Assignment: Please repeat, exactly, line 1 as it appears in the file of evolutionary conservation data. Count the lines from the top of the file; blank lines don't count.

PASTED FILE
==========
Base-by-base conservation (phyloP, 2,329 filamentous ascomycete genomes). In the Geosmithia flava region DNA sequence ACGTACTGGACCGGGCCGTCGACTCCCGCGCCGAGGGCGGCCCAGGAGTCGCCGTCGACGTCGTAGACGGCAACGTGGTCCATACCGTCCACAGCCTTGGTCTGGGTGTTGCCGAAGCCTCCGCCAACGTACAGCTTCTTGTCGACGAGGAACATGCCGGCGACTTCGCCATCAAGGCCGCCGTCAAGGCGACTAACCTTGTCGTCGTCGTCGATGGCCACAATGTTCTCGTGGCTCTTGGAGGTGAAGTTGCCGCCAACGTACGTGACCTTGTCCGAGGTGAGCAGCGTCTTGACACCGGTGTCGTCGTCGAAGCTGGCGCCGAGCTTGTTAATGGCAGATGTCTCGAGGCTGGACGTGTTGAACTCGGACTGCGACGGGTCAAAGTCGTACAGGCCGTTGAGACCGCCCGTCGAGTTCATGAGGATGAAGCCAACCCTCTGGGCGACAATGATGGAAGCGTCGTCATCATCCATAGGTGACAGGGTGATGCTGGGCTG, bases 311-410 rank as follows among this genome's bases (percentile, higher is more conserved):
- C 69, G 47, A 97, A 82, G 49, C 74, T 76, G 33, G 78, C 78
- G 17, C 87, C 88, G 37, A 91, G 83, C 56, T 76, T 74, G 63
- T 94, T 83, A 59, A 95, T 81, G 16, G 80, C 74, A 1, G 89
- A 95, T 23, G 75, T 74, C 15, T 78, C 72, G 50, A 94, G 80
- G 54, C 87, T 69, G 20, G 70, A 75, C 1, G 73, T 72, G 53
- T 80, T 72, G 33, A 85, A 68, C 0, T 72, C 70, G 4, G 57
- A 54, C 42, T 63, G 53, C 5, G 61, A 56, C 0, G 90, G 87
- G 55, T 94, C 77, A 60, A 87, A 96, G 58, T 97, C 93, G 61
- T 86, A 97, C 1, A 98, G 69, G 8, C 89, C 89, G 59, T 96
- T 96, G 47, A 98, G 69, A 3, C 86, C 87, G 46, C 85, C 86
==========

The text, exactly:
Base-by-base conservation (phyloP, 2,329 filamentous ascomycete genomes). In the Geosmithia flava region DNA sequence ACGTACTGGACCGGGCCGTCGACTCCCGCGCCGAGGGCGGCCCAGGAGTCGCCGTCGACGTCGTAGACGGCAACGTGGTCCATACCGTCCACAGCCTTGGTCTGGGTGTTGCCGAAGCCTCCGCCAACGTACAGCTTCTTGTCGACGAGGAACATGCCGGCGACTTCGCCATCAAGGCCGCCGTCAAGGCGACTAACCTTGTCGTCGTCGTCGATGGCCACAATGTTCTCGTGGCTCTTGGAGGTGAAGTTGCCGCCAACGTACGTGACCTTGTCCGAGGTGAGCAGCGTCTTGACACCGGTGTCGTCGTCGAAGCTGGCGCCGAGCTTGTTAATGGCAGATGTCTCGAGGCTGGACGTGTTGAACTCGGACTGCGACGGGTCAAAGTCGTACAGGCCGTTGAGACCGCCCGTCGAGTTCATGAGGATGAAGCCAACCCTCTGGGCGACAATGATGGAAGCGTCGTCATCATCCATAGGTGACAGGGTGATGCTGGGCTG, bases 311-410 rank as follows among this genome's bases (percentile, higher is more conserved):